By VICTOR SHOUP

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**Extra resources for A COMPUTATIONAL INTRODUCTION TO NUMBER THEORY AND ALGEBRA (VERSION 1)**

**Sample text**

One denotes by Z∗n the set of all residue classes that have a multiplicative inverse. It is easy to see that Z∗n is closed under multiplication; indeed, if α, β ∈ Z∗n , then (αβ)−1 = α−1 β −1 . 5 in the language of residue classes. For α ∈ Zn and positive integer k, the expression αk denotes the product α · α · · · · · α, where there are k terms in the product. One may extend this deﬁnition to k = 0, deﬁning α0 to be the multiplicative identity [1]n . If α has a multiplicative inverse, then it is easy to see that for any integer k ≥ 0, αk has a multiplicative inverse as well, namely, (α−1 )k , which we may naturally write as α−k .

Find an integer whose multiplicative order modulo 101 is 100. 16. Suppose α ∈ Z∗n has multiplicative order k. Show that for any m ∈ Z, the multiplicative order of αm is k/ gcd(m, k). 17. Suppose α ∈ Z∗n has multiplicative order k, β ∈ Z∗n has multiplicative order , and gcd(k, ) = 1. Show that αβ has multiplicative order k . Hint: use the previous exercise. 18. Prove that for any prime p, we have (p − 1)! ≡ −1 (mod p). 5, we know that the only elements of Z∗p that act as their own multiplicative inverse are [±1]n ; rearrange the terms in the product β∈Z∗p β so that except for [±1]n , the terms are arranged in pairs, where each pair consists of some β ∈ Z∗p and its multiplicative inverse.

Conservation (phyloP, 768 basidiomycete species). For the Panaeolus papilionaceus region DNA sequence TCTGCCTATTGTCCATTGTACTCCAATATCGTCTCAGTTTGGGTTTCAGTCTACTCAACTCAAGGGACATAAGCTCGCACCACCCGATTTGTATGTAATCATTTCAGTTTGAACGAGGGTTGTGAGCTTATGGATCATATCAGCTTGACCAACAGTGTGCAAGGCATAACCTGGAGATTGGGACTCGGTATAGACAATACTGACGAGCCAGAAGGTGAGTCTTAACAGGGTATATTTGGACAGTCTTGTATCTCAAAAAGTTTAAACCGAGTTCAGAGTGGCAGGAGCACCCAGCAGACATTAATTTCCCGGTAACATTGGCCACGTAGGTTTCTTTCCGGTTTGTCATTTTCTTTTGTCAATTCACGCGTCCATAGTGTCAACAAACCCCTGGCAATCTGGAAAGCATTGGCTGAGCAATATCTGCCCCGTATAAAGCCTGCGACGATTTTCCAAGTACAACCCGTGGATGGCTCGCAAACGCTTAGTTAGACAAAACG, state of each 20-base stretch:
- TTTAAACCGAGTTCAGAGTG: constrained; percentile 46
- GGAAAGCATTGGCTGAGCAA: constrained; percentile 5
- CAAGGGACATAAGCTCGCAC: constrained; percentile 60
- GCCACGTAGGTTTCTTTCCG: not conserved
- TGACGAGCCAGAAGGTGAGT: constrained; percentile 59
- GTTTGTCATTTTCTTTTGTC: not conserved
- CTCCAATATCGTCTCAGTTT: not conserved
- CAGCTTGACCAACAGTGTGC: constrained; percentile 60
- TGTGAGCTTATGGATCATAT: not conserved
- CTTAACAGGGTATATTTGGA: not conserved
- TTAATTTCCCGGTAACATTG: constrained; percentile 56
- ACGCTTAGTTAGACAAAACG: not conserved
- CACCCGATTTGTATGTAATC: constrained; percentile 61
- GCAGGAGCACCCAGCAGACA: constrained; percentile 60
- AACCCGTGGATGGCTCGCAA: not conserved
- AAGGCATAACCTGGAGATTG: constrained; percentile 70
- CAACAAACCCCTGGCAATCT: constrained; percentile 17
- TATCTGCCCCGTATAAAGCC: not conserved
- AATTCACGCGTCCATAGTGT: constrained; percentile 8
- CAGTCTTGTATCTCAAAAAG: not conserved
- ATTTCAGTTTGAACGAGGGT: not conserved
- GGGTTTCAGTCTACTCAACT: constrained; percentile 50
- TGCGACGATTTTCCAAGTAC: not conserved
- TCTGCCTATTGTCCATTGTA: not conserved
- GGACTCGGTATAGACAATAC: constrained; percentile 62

X ¯n )”, where x ¯i is the encoding of a list of integers x1 , . . , xn as “(¯ xi . We can also encode lists of lists, and so on, in the obvious way. All of the mathematical objects we shall wish to compute with can be encoded in this way. For example, to encode an n × n matrix of rational numbers, we may encode each rational number as a pair of integers (the numerator and denominator), each row of the matrix as a list of n encodings of rational numbers, and the matrix as a list of n encodings of rows.

### A COMPUTATIONAL INTRODUCTION TO NUMBER THEORY AND ALGEBRA (VERSION 1) by VICTOR SHOUP

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